Nearly 40 months have passed since Lebanese banks ceased payments and one of the most serious economic and financial crises in recent history broke out, yet no one has been held accountable.
Not a politician, not a civil servant, not a banker, not, of course, Banque du Liban governor Riad Salameh, whose exact job is to ensure the banking sector is sound and the national currency stable. All those who have been in power for three decades — albeit to varying degrees — are still in command.
This impunity is inseparable from the regime that has governed Lebanon since the end of the Civil War and whose first major act was to vote an amnesty law for war crimes.
Militia leaders-turned-lawmakers, together with all kinds of wheelers and dealers, have given themselves carte blanche to manage the resources of a whole country, including the savings of its diaspora.
As a result, a tremendous loss — unparalleled in the world in terms of its magnitude — was imposed on depositors, and on Lebanese society in general.
Shirking any responsibility
For more than three years, promises of reform have had only one objective: to stall and escape responsibility.
The conclusion of a staff-level agreement with the International Monetary Fund in April is no exception.
The “deliberate” nature of the inaction has been rightly highlighted by the World Bank. The mafiocracy that governs Lebanon outside of state institutions will never be able to face those it has robbed, because that would mean admitting culpability.
It therefore chooses to kick the can down the road regardless of the cost to society, while making sure it perpetuates its external legitimacy — hence holding parliamentary elections — and retains its domestic support.
In fact, in return for colossal losses, Lebanon has also been the scene of massive transfers of wealth over the past 30 — and last three — years.
Substantial gains have been allocated, in varying proportions, to the pillars of the power system. One would not otherwise understand the continuity of the system. To this day, while some Lebanese are now forced to buy rice by the glass, others are getting rich without risk thanks to the monetary engineering that the BDL governor continues to mastermind through circulars devoid of any democratic legitimacy.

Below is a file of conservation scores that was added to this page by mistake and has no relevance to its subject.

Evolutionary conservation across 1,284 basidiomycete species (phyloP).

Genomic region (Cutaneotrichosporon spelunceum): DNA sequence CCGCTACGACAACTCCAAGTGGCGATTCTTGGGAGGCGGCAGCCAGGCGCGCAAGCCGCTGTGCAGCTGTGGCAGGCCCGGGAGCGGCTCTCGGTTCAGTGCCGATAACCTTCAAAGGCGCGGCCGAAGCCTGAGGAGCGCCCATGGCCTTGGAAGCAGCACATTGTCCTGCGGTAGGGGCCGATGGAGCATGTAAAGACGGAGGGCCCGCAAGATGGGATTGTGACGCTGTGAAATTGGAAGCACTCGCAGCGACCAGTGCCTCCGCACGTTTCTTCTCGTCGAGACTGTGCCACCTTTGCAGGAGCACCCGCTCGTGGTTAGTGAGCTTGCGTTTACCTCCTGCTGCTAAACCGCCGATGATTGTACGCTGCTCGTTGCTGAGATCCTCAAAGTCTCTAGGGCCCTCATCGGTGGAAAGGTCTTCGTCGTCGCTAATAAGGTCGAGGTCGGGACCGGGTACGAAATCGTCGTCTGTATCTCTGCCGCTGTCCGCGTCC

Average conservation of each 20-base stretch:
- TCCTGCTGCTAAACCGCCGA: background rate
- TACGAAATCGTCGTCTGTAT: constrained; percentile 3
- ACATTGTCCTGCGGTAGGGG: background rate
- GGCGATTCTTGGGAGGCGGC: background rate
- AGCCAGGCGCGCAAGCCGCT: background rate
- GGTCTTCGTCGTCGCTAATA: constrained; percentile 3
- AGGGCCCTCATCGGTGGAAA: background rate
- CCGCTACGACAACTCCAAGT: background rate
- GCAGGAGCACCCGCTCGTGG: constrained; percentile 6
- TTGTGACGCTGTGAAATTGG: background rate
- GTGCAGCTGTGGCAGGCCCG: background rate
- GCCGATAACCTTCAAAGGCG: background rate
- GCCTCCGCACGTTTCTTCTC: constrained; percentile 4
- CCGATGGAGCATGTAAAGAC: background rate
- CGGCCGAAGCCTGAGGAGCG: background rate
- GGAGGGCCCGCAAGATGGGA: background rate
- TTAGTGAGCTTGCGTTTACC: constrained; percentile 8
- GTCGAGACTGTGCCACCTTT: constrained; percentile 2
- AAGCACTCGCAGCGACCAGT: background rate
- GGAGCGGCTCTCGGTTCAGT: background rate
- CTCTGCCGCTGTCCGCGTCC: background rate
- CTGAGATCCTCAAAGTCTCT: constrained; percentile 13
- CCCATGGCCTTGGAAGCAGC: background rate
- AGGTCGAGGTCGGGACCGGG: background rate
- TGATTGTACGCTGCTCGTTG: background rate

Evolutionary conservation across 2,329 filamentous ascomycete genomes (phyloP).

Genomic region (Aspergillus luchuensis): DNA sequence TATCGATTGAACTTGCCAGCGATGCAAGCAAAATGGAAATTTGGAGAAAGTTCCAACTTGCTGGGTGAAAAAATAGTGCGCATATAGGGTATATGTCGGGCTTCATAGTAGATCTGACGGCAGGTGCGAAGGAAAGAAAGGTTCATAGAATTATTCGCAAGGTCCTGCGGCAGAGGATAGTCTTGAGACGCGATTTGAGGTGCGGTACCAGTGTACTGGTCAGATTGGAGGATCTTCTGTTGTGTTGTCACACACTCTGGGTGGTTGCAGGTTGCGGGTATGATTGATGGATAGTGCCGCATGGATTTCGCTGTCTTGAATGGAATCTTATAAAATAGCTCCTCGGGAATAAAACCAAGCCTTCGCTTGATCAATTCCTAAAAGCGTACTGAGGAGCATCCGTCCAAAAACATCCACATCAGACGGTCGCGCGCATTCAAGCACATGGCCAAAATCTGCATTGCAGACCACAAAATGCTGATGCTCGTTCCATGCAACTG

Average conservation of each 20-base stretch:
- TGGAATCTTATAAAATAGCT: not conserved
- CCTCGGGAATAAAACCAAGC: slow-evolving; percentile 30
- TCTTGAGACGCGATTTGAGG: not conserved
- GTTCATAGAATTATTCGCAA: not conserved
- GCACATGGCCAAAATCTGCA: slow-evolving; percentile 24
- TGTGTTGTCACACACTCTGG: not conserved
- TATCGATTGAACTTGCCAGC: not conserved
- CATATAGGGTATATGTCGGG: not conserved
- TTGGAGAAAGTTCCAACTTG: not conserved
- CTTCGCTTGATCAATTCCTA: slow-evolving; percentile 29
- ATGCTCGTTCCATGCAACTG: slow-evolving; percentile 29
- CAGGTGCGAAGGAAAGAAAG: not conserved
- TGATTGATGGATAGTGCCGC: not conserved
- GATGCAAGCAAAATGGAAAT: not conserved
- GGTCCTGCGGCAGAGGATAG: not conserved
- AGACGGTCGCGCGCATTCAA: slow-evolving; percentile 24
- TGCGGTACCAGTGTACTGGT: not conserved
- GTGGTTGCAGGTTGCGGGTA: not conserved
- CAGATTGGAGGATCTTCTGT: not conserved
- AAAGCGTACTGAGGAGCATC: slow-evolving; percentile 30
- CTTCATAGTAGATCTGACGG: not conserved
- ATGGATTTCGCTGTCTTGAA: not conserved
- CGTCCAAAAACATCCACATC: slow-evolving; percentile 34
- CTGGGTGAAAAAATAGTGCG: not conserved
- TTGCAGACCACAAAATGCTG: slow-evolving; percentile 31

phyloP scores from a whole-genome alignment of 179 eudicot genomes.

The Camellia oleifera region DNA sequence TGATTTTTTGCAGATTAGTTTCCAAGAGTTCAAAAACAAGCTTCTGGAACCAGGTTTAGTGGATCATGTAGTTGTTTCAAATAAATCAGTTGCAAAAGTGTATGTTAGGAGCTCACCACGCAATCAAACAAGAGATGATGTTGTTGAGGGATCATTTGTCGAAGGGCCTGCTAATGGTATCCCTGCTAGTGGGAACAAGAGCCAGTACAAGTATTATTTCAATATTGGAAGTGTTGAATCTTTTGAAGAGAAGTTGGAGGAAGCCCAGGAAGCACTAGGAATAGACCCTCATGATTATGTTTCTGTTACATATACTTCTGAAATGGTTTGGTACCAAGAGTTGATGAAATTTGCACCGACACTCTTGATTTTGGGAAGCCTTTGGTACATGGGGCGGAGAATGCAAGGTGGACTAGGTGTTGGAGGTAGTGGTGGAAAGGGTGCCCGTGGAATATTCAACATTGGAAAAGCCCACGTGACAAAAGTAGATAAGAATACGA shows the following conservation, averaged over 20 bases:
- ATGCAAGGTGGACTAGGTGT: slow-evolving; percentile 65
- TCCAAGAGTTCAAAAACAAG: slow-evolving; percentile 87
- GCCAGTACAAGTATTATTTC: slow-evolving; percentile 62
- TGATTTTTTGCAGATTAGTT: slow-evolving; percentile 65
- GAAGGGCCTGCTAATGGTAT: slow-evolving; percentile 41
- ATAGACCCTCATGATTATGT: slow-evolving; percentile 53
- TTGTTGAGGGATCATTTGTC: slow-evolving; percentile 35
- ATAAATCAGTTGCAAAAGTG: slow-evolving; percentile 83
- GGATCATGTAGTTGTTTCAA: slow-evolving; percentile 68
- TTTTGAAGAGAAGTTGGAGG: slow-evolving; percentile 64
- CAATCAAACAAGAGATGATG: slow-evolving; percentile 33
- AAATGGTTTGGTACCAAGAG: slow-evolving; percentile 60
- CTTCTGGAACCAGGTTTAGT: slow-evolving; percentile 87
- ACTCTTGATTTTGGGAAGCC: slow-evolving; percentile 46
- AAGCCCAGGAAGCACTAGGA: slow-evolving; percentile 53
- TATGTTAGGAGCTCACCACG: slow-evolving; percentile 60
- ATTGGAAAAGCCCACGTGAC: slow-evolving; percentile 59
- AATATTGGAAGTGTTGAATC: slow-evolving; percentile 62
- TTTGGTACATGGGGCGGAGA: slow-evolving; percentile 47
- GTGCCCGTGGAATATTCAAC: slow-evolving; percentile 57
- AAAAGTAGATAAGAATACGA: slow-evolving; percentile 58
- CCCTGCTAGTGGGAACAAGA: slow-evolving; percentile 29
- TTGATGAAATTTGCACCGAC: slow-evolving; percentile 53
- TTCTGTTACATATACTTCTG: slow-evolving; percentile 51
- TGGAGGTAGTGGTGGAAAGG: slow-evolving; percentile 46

The restructuring of the banking sector has been the focus of all discussions for three years. It is indeed essential for the recovery of the economy.
There will be no monetary and fiscal policies possible — the two pillars of public action — without the restructuring of BDL. There will be no private investment, the key to recovery, without a functioning banking system.
However, it is important to understand why this restructuring has not taken place for more than three years. All the draft laws that claim to come under this heading have two main objectives that are the opposite of ours.
The first is to escape liability. The second is to protect the financial and patrimonial interests of a very small number of people, even if it means increasing tenfold the losses suffered by the overwhelming majority of depositors, and the Lebanese in general.
The capital control draft law is a flagrant example. Behind the stated objective, which should have been implemented as early as 2019, the various texts under consideration have only one aim, that of protecting the banks from any legal proceedings.
The draft law to rebalance the financial system, recently submitted to the Budget and Finance parliamentary committee, is another illustration. Beyond its title, this text, which claims to organize the allocation of losses, does not include any figures or rough estimates beyond the recapitalization of BDL to the tune of $2.5 billion — an estimate that dates back to a year ago and is disconnected from any fiscal, financial or macroeconomic projections.